Caixin
Apr 04, 2019 07:24 PM
BUSINESS & TECH

In Depth: Used-Car Platforms Go Offline as Market Revs Up

A Guazi store in Beijing on Feb. 23, 2019. Photo: VCG
A Guazi store in Beijing on Feb. 23, 2019. Photo: VCG

*Japanese tech investment fund pumps $1.5 billion into Chinese used-car market increasingly pivoting to physical stores

*Used-car battleground expected to go offline this year with bricks-and-mortar service centers, gas station tie-ups and more

(Beijing) — Japan’s SoftBank Vision Fund announced in February it would invest $1.5 billion in Chehaoduo Group, which operates one of China’s leading online used-car marketplaces, Guazi.

The investment values Chehaoduo, which translates as “so many cars,” at more than $9 billion. The company, which counts Tencent Holdings Ltd. among its investors, said it would use the new funds to improve its technology, spend more on marketing and expand its physical footprint.

“Physical footprint” is the keyword here. China’s used-car market is a rising segment with great potential and market watchers said internet marketplaces are set to extend their battleground from online to offline this year — with more bricks-and-mortar locations slated to open.

Similar to tech giants like Xiaomi Corp. — which started as an online-only smartphone retailer but moved into physical stores to boost brand recognition — online used-car marketplaces are pouring cash into service centers at which customers can speak with staff, see vehicles in person and get repairs.

China is the world’s largest auto market, but used-car sales still make up a small part of total sales. In 2017, twice as many new cars were sold as used ones in China, compared to the U.S. where around 2.4 times as many used cars were sold, according to iResearch.

Used-car sales grew by 11.5% last year to 13.8 million units, according to the China Automobile Dealers Association. An estimated 3.2 million of those cars were sold online — double the number of used cars sold online in 2017.

A race to spend

“Guazi is moving toward a combination of both the online and offline retail models. We want to offer a better user experience — customers can find information about used cars, then come to our stores for transactions and services,” said Chehaoduo Chief Operating Officer Lei Yanqun at the opening of a Guazi service center in Shenyang, Liaoning province, in September.

The center has a 500-car lot for displaying used vehicles and offers consultations, inspections, financing, insurance and aftermarket services.

Caixin understands that Guazi has several business models for its new offline program. Guazi will first pay sellers half the price of the used car upfront before showcasing them at its centers. When a car is sold, the company will charge buyers 9% of the transaction value and charge the sellers 4%, in the form of a service fee. There is also a financing model where buyers will pay a lower service fee if they take up a loan. 

An industry source told Caixin that Guazi will use part of the latest investment to improve the data analysis process used to assess the market prices of used cars more accurately and thereby boost profitability.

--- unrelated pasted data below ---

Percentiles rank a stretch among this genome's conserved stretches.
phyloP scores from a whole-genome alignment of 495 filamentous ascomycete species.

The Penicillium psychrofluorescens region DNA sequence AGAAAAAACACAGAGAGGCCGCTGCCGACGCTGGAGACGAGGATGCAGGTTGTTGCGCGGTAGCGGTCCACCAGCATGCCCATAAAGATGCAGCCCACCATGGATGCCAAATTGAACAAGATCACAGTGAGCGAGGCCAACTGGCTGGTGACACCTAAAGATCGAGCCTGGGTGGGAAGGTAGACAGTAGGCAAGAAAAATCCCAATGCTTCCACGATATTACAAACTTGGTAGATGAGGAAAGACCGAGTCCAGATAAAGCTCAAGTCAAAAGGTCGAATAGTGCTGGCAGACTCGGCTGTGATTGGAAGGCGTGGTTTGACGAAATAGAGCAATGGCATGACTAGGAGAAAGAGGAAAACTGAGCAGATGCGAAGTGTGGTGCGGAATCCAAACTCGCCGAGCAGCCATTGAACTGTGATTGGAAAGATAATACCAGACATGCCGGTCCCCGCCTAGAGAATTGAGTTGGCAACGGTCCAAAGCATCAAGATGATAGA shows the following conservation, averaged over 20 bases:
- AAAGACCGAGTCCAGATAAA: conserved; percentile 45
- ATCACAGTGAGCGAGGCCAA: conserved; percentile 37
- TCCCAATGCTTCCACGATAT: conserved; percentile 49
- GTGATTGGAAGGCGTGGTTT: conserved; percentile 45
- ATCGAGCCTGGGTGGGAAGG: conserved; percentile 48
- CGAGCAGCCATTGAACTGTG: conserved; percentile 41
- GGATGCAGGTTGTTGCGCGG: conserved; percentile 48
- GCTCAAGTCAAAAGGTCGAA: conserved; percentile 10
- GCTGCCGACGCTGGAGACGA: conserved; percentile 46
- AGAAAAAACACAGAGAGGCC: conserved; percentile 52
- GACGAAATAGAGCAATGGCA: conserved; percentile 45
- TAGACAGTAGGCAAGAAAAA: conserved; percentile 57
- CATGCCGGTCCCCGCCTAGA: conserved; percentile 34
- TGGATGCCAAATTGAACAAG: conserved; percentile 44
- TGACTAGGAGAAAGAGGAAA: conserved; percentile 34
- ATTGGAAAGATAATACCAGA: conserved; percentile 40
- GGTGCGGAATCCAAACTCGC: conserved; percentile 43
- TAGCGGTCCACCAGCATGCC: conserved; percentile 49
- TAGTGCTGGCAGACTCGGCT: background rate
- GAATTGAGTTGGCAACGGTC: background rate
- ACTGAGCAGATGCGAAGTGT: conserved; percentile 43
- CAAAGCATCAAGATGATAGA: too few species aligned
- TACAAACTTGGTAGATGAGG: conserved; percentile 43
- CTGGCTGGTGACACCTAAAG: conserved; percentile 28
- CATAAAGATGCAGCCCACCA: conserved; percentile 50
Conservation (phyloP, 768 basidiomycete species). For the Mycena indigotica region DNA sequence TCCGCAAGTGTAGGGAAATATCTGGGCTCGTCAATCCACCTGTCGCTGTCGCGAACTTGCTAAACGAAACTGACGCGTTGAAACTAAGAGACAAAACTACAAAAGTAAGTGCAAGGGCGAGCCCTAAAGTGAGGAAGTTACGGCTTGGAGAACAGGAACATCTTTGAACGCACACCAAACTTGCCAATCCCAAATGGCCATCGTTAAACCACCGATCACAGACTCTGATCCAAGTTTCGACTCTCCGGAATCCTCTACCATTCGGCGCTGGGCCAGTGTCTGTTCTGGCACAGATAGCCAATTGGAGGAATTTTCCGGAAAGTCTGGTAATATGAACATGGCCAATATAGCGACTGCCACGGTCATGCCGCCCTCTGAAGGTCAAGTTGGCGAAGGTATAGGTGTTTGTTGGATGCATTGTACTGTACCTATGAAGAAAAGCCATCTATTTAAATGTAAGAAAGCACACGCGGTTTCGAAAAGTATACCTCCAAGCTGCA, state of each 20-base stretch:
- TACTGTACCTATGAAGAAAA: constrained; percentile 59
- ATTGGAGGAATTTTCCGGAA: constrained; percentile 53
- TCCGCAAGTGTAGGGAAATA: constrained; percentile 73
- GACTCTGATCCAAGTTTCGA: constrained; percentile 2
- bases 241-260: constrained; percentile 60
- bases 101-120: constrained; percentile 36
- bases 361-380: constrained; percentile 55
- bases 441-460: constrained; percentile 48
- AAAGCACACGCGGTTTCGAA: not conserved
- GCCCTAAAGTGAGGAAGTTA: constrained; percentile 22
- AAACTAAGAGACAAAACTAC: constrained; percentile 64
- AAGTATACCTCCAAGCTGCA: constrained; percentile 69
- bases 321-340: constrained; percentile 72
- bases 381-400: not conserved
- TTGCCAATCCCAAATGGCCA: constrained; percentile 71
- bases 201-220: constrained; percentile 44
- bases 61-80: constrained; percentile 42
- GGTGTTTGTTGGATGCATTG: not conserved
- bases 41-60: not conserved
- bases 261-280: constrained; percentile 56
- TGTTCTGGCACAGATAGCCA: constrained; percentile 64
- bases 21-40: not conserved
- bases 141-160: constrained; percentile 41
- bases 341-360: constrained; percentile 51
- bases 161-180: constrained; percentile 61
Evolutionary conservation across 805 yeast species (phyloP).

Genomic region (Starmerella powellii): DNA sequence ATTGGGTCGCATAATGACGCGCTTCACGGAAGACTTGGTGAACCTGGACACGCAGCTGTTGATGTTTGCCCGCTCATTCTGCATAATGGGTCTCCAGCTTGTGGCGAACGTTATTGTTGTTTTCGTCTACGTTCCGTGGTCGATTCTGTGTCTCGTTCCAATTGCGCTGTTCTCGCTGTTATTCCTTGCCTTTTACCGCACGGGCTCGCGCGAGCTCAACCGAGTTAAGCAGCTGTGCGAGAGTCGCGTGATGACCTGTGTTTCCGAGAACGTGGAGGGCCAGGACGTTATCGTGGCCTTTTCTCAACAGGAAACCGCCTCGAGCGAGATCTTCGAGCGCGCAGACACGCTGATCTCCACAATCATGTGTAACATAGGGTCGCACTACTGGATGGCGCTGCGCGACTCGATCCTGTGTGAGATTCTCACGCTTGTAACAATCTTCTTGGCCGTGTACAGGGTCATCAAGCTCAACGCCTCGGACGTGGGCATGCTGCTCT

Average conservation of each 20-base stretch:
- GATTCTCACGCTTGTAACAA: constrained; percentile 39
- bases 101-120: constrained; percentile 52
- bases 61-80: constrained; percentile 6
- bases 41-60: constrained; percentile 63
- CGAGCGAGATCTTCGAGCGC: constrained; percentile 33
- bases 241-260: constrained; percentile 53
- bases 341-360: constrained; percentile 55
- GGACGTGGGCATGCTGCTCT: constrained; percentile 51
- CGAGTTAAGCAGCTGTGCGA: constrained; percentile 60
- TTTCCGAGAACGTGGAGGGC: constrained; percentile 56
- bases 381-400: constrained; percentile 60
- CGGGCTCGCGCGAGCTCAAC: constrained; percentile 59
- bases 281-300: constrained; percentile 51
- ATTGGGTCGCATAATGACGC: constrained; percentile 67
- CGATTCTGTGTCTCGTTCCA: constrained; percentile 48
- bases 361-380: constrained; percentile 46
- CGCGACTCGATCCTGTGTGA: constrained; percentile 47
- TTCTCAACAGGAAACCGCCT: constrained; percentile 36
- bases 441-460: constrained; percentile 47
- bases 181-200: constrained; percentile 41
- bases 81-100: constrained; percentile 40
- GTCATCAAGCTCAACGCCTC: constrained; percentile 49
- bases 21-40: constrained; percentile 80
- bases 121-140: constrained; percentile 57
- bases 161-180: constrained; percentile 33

Guazi mostly chooses deserted factories to convert into service centers, typically spanning an average 20,000 square meters (215,200 square feet) to 30,000 square meters, on the outskirts of major cities. Since it opened its first center six months ago, the total number has ballooned to over 100.

“We initially wanted to outsource aftermarket services, but decided not to because of quality control issues,” said a source from Chehaoduo who requested anonymity. “But this investment is capital intensive.”

Another industry insider seconded this. The person said spending 1 million yuan ($148,985) to open a center is easy, but what matters over the long term is skilled repair people, effective quality checks on vehicles and an economy of scale large enough to ensure constant supply of auto parts.

And Guazi is not alone.

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The Goldman Sachs-backed Renrenche followed suit in September by opening its first batch of physical stores. It had locations in 17 cities as of December, and said expanding its footprint is its major focal point this year, without offering details.

Uxin Ltd., the first used-car platform to combine the online and offline models, introduced franchising in the fourth quarter last year.

As of February, more than 600 franchisees had signed up. Uxin hopes that these partners will open 1,500 locations across China by the end of this year.

According to the listing prospectus it issued before floating in the U.S. in last June, Uxin had over 670 service centers and seven regional transaction centers that covered more than 270 cities in China as of March 2018.

Gas station sales

In October, the Alibaba-invested Souche.com, meaning “searching for cars” in Mandarin, inked an agreement with state-owned PetroChina Kunlun Hospitality Co. Ltd. to open used-car outlets at more than 20,000 of the latter’s gas stations.

Souche outlets will be opened at stations in the southern provinces of Guangdong, Yunnan and Zhejiang before being tested elsewhere in the country. Since China has about 110,000 gas stations nationwide, this deal could involve up to one-fifth of the country’s gas stations.

Souche has suggested that while some gas stations will host showrooms, others will likely just offer customer services, including test-drives.

David Kirton contributed to this report.

Contact reporter Jason Tan (jasontan@caixin.com)

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